Moonrise

16-2703-moonriseLuna. Stare at the full moon too long and madness will pursue you to the grave, or so the ages old myth goes. My teacher, Mrs. Britt, told me that tale in the 4th grade and seven years later I met the living proof of it – my high school chemistry teacher.

I can remember thinking about that myth off and on for years and the fascination of it might have motivated me to buy my first telescope (with my own hard-earned savings). When I was 13, I used it to photograph the lunar phases. I even printed my own photographs and entered them in the science fair. My teacher gave me a disappointing grade for it. He thought I had bought the pictures somewhere. Well, I told him a thing or two about how I had used my own telescope and developed my own film and printed every one of those superb pictures and they weren’t pictures at all they were photographs. He changed my grade to an A+. I was pretty proud of my daring self. I still am.

Now, I love the sky. Moon, clouds, fog, it doesn’t matter. And the Arctic Circle comes with some unexpected benefits. Sunrise and sunset take much longer up here. It has to do with the angle the sun takes as it slides below the horizon. It prolongs the display of colors, significantly so. The affect is akin to watching live action taking place in slow motion, or like being able to make your children move at half speed while you try to photograph them. Nice!

There is a color cast in this photograph that comes from the sun which was setting to the west even as the moon was rising in the east. I adjusted the contrast a smidge, clipped the highlights a little and desaturated the image somewhat. That’s all. I’ve added this to the Galleries/Arctic Sky page where you can see a larger version of it.

River Grass

16-river-grassThis will be my sixth and final year in Fort Yukon. I have become a hunter gatherer of sorts. I picked raspberries this fall and I have gathered zucchini, salmon and fresh moose from my neighbors. I haven’t a garden, and I have neither a rifle nor a fishing rod, but that’s okay because everybody else does. My freezer is stuffed, just enough room left for ice cream.

When I made the Arctic my home six years ago, I immediately fell in love with the land. But when I leave, it will be my students and the friends I have made that will fill my memories. It is so much harder to love people than to love a place, but so much more rewarding in the long run. So this year, my goal will be to introduce you to some of the people who have enriched my life in this great land on the edge of nowhere.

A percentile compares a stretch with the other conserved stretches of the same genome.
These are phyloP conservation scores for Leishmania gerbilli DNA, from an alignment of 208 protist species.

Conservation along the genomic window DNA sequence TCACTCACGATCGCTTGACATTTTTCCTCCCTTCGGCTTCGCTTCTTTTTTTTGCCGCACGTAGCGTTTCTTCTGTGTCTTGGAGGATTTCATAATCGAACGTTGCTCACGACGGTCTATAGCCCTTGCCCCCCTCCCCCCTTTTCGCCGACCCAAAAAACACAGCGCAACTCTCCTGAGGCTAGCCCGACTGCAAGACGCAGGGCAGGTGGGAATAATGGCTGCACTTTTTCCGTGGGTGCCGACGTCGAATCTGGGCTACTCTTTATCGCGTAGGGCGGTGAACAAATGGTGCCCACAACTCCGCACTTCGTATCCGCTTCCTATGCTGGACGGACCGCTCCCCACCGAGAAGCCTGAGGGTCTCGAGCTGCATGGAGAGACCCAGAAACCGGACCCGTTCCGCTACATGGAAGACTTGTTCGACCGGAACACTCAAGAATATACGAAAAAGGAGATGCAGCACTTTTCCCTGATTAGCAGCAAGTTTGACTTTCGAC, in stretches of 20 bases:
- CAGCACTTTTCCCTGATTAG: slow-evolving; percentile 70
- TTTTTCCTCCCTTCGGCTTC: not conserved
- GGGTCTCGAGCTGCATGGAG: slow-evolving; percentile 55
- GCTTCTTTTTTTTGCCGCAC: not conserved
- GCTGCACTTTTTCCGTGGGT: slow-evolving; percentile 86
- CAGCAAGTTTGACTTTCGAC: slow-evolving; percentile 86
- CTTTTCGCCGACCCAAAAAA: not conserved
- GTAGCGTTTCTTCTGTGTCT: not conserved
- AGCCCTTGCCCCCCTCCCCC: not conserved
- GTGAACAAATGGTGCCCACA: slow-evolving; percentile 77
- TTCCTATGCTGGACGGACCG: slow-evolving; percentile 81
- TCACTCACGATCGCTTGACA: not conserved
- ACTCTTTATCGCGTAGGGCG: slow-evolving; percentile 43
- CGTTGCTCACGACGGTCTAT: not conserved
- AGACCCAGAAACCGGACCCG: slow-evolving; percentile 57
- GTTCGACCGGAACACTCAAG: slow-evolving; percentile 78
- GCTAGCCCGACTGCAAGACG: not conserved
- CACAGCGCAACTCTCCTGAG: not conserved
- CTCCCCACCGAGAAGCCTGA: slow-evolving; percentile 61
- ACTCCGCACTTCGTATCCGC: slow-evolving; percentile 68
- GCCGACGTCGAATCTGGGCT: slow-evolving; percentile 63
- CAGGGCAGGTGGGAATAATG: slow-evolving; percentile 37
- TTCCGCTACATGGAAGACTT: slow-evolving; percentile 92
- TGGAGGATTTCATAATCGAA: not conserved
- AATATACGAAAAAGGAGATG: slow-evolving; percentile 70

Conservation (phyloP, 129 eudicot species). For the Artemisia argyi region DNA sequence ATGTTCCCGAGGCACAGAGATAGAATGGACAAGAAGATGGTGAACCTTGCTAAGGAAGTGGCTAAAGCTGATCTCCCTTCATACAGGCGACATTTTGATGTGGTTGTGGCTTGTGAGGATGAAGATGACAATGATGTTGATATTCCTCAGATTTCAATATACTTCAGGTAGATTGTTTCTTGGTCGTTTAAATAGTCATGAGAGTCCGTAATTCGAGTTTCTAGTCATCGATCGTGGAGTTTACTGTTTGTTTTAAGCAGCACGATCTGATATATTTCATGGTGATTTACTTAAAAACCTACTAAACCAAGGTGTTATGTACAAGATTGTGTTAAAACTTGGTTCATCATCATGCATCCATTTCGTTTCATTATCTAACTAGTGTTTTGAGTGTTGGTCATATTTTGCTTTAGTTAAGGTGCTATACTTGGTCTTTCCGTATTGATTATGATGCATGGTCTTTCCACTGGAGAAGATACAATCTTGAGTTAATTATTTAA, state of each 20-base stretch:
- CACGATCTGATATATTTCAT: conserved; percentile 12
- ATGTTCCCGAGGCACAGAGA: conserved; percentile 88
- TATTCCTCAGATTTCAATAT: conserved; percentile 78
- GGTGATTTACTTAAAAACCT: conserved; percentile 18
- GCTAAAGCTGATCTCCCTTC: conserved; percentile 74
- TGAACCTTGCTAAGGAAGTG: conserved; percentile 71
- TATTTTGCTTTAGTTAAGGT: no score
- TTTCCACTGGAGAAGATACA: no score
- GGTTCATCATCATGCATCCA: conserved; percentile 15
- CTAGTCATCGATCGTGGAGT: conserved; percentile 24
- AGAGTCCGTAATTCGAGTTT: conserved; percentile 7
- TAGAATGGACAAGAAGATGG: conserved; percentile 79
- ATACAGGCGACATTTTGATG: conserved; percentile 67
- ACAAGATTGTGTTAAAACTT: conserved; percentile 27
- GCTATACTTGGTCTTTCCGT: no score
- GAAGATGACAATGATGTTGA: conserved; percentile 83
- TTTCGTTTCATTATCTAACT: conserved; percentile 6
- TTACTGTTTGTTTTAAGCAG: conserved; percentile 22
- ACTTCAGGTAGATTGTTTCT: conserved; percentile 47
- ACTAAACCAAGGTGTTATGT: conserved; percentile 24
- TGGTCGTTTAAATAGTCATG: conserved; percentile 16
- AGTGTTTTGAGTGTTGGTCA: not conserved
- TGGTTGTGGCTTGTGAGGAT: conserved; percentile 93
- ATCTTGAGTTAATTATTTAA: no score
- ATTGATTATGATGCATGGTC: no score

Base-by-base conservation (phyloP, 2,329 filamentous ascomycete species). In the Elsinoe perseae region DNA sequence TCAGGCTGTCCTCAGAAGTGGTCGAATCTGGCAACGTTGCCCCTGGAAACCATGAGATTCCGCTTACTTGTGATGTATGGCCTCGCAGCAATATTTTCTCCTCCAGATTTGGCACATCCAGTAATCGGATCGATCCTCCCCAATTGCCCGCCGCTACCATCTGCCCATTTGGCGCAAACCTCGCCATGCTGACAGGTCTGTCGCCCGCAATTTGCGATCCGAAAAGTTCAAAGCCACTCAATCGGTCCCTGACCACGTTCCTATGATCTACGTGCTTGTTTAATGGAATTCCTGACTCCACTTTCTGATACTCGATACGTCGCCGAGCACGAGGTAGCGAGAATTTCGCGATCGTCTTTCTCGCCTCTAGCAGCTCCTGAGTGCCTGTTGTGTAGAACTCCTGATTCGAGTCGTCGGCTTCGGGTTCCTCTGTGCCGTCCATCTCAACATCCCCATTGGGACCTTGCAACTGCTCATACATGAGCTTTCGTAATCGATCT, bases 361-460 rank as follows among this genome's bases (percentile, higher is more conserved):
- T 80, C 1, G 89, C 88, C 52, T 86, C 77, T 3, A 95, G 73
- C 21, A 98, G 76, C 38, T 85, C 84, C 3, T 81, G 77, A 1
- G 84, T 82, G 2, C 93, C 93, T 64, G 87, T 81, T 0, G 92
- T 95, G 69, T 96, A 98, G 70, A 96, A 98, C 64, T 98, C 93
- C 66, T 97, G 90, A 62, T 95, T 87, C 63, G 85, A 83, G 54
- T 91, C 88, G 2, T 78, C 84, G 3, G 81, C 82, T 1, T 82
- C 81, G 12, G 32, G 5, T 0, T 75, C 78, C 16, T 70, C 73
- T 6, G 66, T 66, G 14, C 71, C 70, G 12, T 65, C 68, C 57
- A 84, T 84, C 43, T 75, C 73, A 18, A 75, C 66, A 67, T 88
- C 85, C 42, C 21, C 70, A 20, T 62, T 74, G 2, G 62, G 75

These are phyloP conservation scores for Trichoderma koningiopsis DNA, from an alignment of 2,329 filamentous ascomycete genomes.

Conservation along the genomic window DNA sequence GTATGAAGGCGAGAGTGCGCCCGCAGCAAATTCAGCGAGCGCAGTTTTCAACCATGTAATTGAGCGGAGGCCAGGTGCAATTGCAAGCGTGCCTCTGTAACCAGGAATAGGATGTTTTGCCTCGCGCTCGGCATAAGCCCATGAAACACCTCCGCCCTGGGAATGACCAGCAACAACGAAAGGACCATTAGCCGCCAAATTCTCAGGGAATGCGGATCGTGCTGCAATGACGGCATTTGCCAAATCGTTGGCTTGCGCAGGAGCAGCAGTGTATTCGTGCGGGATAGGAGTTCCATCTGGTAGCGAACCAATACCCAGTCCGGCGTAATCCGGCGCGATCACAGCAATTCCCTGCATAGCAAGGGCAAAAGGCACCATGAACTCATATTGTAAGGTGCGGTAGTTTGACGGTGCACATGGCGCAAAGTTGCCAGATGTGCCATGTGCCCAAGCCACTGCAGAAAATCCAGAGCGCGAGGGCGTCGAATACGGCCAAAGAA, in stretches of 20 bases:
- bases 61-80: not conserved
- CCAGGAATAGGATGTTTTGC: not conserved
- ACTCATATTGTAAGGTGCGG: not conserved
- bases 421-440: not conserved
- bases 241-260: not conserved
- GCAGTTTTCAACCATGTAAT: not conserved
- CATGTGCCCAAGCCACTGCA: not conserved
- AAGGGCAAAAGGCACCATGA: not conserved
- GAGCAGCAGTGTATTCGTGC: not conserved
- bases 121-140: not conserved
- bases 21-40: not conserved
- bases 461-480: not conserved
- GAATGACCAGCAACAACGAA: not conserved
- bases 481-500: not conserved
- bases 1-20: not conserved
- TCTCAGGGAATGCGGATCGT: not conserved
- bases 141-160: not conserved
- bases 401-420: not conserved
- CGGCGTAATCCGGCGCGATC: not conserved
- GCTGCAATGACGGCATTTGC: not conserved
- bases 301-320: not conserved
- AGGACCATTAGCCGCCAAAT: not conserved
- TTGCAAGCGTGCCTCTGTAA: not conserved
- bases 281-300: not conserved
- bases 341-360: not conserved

I woke this morning to a frosty 19˚F. Already there is an inch of ice on the slough a short walk through the woods behind the school. The geese have flown south now, but the ravens are here (they never leave), and the hares are thick again. Finally!

The hare population is cyclical. It was quite low during my first four years here but then last year their numbers exploded. Some moved into the wood beside my cabin. New neighbors! Every morning about 7 a.m. Mrs. Snowshoe hops out into my front yard and gleans a few microscopic remnants of something I can’t even see. I have no idea what’s worth her nibbling, but she seems content.

She’s sporting quite a fashionable outfit, too – brown fur coat (a little worn but still attractive), white ear muffs and lovely white shoes. Breakfast over, she hops across the street into the wood on the far side or our street to begin her daily rounds, wherever they may lead her. Hares are creatures of habit and will follow their trails over and over again. Silly Wabbit! Don’t you know you’ll get caught? The boys in my neighborhood haven’t dispatched my little friend yet and I’m glad.

Before I head to school, I spend a few minutes in my yard and peer into the tunnels that Mrs. S has made through the drooping wild roses that grow beneath the spruce beside my cabin. I don’t disturb her trails. She works hard to make them and if I get too close she might decide to move on to some other wood. She is a good neighbor. Well, maybe she’s a he, I’m not up on rabbit anatomy.

Thank you for visiting. This is my first post in a long, long time. Best wishes!

Two Old Men

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There he goes, rolling along the horizon, studiously reluctant to climb the heavens. Old Sol’s a bit shy this time of year, probably embarrassed to have been bested by Old Man Winter. A pale blue light, sometimes faintly dusted in rose, is about all Sol can muster. But everyday he peers a little higher over the willow banks and holds his wink a little longer, and someday he will send his “forever foe” packing.